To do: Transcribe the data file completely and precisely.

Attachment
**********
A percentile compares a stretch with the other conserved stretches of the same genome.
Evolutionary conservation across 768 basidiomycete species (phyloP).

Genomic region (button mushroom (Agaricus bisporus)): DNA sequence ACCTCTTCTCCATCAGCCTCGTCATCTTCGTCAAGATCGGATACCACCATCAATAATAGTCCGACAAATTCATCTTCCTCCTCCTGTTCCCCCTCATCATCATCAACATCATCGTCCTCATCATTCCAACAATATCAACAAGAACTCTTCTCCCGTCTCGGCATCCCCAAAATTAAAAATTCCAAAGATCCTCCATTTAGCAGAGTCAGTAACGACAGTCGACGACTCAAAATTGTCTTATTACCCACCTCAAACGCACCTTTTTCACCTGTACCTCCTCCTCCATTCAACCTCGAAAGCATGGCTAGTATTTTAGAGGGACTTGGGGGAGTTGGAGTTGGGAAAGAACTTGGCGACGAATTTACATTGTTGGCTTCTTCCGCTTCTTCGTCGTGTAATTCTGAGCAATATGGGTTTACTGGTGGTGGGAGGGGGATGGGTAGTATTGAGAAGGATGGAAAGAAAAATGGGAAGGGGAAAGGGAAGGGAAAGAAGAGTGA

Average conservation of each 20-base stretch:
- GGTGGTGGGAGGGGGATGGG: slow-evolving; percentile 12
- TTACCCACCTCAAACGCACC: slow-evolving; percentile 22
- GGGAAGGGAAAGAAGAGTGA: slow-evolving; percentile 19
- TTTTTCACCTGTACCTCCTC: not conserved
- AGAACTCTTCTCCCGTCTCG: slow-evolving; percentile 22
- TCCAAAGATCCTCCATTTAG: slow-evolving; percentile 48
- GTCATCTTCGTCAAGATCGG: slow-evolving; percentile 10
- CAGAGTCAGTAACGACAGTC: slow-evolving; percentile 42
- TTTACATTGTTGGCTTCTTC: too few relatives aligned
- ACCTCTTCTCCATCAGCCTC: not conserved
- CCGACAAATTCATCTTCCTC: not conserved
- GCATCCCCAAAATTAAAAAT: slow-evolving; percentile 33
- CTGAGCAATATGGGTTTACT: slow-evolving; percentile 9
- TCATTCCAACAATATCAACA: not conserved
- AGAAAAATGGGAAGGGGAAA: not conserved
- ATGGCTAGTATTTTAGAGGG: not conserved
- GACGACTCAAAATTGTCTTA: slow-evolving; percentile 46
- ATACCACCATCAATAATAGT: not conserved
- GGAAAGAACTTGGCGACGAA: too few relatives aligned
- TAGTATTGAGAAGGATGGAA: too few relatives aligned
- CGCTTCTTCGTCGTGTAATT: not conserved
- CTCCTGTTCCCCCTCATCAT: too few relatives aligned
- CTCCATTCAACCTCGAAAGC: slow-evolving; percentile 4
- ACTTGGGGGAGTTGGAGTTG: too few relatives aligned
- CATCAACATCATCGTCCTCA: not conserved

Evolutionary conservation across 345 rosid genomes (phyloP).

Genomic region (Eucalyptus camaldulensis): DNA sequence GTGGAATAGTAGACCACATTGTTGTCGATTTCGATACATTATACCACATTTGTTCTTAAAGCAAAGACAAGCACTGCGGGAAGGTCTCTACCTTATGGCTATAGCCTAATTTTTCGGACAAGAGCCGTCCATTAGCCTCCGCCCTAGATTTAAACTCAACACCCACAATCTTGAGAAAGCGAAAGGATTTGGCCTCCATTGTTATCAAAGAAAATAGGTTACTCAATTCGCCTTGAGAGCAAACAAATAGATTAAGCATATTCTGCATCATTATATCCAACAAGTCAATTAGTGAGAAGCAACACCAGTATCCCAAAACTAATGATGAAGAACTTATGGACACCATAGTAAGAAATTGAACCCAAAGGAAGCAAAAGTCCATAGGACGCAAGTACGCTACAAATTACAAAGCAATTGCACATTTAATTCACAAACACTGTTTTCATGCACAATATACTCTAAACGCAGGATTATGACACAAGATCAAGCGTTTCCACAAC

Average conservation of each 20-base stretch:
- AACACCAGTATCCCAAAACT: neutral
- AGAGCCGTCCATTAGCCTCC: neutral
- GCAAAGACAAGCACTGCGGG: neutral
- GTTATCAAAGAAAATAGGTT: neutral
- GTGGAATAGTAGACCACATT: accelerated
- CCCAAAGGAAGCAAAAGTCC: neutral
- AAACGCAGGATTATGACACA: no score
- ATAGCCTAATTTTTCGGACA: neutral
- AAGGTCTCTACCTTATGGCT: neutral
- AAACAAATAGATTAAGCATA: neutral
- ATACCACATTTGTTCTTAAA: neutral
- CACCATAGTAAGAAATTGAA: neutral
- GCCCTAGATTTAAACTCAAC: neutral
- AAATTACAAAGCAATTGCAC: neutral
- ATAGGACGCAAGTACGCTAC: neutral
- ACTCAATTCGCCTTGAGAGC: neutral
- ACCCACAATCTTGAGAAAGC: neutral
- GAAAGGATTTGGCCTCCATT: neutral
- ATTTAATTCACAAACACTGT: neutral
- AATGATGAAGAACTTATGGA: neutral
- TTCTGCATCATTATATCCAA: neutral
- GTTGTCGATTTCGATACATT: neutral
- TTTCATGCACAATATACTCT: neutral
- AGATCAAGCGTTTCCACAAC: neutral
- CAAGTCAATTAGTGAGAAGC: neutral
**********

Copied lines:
A percentile compares a stretch with the other conserved stretches of the same genome.
Evolutionary conservation across 768 basidiomycete species (phyloP).

Genomic region (button mushroom (Agaricus bisporus)): DNA sequence ACCTCTTCTCCATCAGCCTCGTCATCTTCGTCAAGATCGGATACCACCATCAATAATAGTCCGACAAATTCATCTTCCTCCTCCTGTTCCCCCTCATCATCATCAACATCATCGTCCTCATCATTCCAACAATATCAACAAGAACTCTTCTCCCGTCTCGGCATCCCCAAAATTAAAAATTCCAAAGATCCTCCATTTAGCAGAGTCAGTAACGACAGTCGACGACTCAAAATTGTCTTATTACCCACCTCAAACGCACCTTTTTCACCTGTACCTCCTCCTCCATTCAACCTCGAAAGCATGGCTAGTATTTTAGAGGGACTTGGGGGAGTTGGAGTTGGGAAAGAACTTGGCGACGAATTTACATTGTTGGCTTCTTCCGCTTCTTCGTCGTGTAATTCTGAGCAATATGGGTTTACTGGTGGTGGGAGGGGGATGGGTAGTATTGAGAAGGATGGAAAGAAAAATGGGAAGGGGAAAGGGAAGGGAAAGAAGAGTGA

Average conservation of each 20-base stretch:
- GGTGGTGGGAGGGGGATGGG: slow-evolving; percentile 12
- TTACCCACCTCAAACGCACC: slow-evolving; percentile 22
- GGGAAGGGAAAGAAGAGTGA: slow-evolving; percentile 19
- TTTTTCACCTGTACCTCCTC: not conserved
- AGAACTCTTCTCCCGTCTCG: slow-evolving; percentile 22
- TCCAAAGATCCTCCATTTAG: slow-evolving; percentile 48
- GTCATCTTCGTCAAGATCGG: slow-evolving; percentile 10
- CAGAGTCAGTAACGACAGTC: slow-evolving; percentile 42
- TTTACATTGTTGGCTTCTTC: too few relatives aligned
- ACCTCTTCTCCATCAGCCTC: not conserved
- CCGACAAATTCATCTTCCTC: not conserved
- GCATCCCCAAAATTAAAAAT: slow-evolving; percentile 33
- CTGAGCAATATGGGTTTACT: slow-evolving; percentile 9
- TCATTCCAACAATATCAACA: not conserved
- AGAAAAATGGGAAGGGGAAA: not conserved
- ATGGCTAGTATTTTAGAGGG: not conserved
- GACGACTCAAAATTGTCTTA: slow-evolving; percentile 46
- ATACCACCATCAATAATAGT: not conserved
- GGAAAGAACTTGGCGACGAA: too few relatives aligned
- TAGTATTGAGAAGGATGGAA: too few relatives aligned
- CGCTTCTTCGTCGTGTAATT: not conserved
- CTCCTGTTCCCCCTCATCAT: too few relatives aligned
- CTCCATTCAACCTCGAAAGC: slow-evolving; percentile 4
- ACTTGGGGGAGTTGGAGTTG: too few relatives aligned
- CATCAACATCATCGTCCTCA: not conserved

Evolutionary conservation across 345 rosid genomes (phyloP).

Genomic region (Eucalyptus camaldulensis): DNA sequence GTGGAATAGTAGACCACATTGTTGTCGATTTCGATACATTATACCACATTTGTTCTTAAAGCAAAGACAAGCACTGCGGGAAGGTCTCTACCTTATGGCTATAGCCTAATTTTTCGGACAAGAGCCGTCCATTAGCCTCCGCCCTAGATTTAAACTCAACACCCACAATCTTGAGAAAGCGAAAGGATTTGGCCTCCATTGTTATCAAAGAAAATAGGTTACTCAATTCGCCTTGAGAGCAAACAAATAGATTAAGCATATTCTGCATCATTATATCCAACAAGTCAATTAGTGAGAAGCAACACCAGTATCCCAAAACTAATGATGAAGAACTTATGGACACCATAGTAAGAAATTGAACCCAAAGGAAGCAAAAGTCCATAGGACGCAAGTACGCTACAAATTACAAAGCAATTGCACATTTAATTCACAAACACTGTTTTCATGCACAATATACTCTAAACGCAGGATTATGACACAAGATCAAGCGTTTCCACAAC

Average conservation of each 20-base stretch:
- AACACCAGTATCCCAAAACT: neutral
- AGAGCCGTCCATTAGCCTCC: neutral
- GCAAAGACAAGCACTGCGGG: neutral
- GTTATCAAAGAAAATAGGTT: neutral
- GTGGAATAGTAGACCACATT: accelerated
- CCCAAAGGAAGCAAAAGTCC: neutral
- AAACGCAGGATTATGACACA: no score
- ATAGCCTAATTTTTCGGACA: neutral
- AAGGTCTCTACCTTATGGCT: neutral
- AAACAAATAGATTAAGCATA: neutral
- ATACCACATTTGTTCTTAAA: neutral
- CACCATAGTAAGAAATTGAA: neutral
- GCCCTAGATTTAAACTCAAC: neutral
- AAATTACAAAGCAATTGCAC: neutral
- ATAGGACGCAAGTACGCTAC: neutral
- ACTCAATTCGCCTTGAGAGC: neutral
- ACCCACAATCTTGAGAAAGC: neutral
- GAAAGGATTTGGCCTCCATT: neutral
- ATTTAATTCACAAACACTGT: neutral
- AATGATGAAGAACTTATGGA: neutral
- TTCTGCATCATTATATCCAA: neutral
- GTTGTCGATTTCGATACATT: neutral
- TTTCATGCACAATATACTCT: neutral
- AGATCAAGCGTTTCCACAAC: neutral
- CAAGTCAATTAGTGAGAAGC: neutral